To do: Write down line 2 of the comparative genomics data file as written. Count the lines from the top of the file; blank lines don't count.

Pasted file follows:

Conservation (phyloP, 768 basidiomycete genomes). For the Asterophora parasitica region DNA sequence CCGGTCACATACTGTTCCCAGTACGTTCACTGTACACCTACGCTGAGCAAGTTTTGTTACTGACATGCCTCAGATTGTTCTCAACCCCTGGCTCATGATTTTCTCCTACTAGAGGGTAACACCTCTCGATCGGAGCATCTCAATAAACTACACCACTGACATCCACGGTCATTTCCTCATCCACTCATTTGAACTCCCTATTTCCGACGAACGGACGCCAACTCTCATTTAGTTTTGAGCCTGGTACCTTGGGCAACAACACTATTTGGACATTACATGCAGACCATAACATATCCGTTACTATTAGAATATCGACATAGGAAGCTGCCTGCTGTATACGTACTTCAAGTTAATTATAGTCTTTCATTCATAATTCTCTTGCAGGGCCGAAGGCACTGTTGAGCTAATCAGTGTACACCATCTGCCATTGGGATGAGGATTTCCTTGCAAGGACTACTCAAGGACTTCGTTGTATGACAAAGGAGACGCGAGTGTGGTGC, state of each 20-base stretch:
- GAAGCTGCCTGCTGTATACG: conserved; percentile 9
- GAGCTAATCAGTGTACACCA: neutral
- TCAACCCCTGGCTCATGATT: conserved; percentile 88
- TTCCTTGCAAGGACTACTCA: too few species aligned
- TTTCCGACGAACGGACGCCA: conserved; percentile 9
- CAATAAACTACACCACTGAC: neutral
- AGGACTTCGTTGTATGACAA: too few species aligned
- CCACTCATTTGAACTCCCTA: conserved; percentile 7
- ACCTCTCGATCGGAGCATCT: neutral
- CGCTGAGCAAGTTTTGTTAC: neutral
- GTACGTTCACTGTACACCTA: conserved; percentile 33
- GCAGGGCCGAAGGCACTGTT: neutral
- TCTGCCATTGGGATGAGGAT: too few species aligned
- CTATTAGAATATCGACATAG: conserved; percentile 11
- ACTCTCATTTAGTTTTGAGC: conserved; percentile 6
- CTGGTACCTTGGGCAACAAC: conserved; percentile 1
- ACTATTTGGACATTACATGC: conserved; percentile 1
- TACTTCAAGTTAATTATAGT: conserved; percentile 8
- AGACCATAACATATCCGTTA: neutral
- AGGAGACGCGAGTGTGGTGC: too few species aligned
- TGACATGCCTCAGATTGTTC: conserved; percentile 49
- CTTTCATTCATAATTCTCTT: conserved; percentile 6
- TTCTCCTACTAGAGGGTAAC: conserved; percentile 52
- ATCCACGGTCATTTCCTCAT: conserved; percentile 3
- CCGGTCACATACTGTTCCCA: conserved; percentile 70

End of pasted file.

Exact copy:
- GAAGCTGCCTGCTGTATACG: conserved; percentile 9